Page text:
In the most enigmatic project up to this point in his career, Brad Mehldau explores conflicting aesthetics, sometimes in tracks positioned next to each other, and occasionally within the confines of a single performance. A spare simplicity governs much of the album, emphasized by almost puritanical horn arrangements -- long notes, mournful triadic chords. After acknowledging these episodes with childlike figurations on the piano, Mehldau then builds his solos along more dissonant lines, which invariably end up enhancing the mood. But then there are tracks like "Dropjes," whose electronic effects gnash angrily at the piano, or "Free Willy," on which putty attached to the instrument's low strings allows Mehldau to unleash a feral improvisation, with lines that suggest scurrying rodents more than bebop blowing. Producer Jon Brion stimulated much of this adventurism, at times diving directly into the mix with his guitar synth or Chamberlin keyboard. But what intrigues most about Largo in the end is the perspective it offers on Mehldau, whose playing here is, as always, intelligent, perhaps a bit cerebral, and now open as well to sonic exotica.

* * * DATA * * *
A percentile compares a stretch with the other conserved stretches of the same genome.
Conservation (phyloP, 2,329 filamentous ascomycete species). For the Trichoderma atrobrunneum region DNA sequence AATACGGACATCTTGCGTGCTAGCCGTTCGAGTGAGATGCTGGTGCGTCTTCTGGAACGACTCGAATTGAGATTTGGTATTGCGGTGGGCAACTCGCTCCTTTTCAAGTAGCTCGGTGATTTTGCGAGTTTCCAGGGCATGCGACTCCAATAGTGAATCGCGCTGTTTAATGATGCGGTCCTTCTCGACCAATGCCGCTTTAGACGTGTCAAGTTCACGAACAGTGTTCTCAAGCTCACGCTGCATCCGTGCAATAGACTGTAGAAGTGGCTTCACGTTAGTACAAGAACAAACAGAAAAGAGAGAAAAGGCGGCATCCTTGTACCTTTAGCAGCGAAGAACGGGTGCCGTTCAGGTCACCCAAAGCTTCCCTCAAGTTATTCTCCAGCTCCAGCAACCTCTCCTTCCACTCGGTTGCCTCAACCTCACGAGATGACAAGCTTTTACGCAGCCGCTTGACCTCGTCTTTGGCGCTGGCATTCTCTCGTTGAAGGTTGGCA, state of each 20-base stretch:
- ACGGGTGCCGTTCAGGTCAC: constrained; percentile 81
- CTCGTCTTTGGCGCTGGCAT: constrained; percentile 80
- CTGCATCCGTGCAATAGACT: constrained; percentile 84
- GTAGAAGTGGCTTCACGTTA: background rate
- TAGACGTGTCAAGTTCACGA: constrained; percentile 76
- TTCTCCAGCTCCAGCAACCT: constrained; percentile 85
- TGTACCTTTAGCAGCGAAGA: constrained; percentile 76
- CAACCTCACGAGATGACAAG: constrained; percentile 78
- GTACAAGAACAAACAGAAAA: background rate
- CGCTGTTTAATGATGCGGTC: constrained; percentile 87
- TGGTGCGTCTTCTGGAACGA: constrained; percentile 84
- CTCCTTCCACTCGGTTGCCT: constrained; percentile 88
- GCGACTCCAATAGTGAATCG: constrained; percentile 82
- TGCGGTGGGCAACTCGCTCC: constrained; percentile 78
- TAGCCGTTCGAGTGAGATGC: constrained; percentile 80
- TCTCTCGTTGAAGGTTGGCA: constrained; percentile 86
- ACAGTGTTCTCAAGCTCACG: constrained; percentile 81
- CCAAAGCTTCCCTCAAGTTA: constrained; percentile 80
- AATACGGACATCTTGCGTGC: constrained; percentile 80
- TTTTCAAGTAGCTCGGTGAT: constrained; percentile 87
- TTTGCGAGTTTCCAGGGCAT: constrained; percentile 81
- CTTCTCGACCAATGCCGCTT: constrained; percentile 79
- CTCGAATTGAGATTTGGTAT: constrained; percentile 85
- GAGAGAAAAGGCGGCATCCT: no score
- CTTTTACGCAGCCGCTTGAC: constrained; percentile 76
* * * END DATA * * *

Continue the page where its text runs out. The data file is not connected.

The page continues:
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AllMusic Review by Robert L. Doerschuk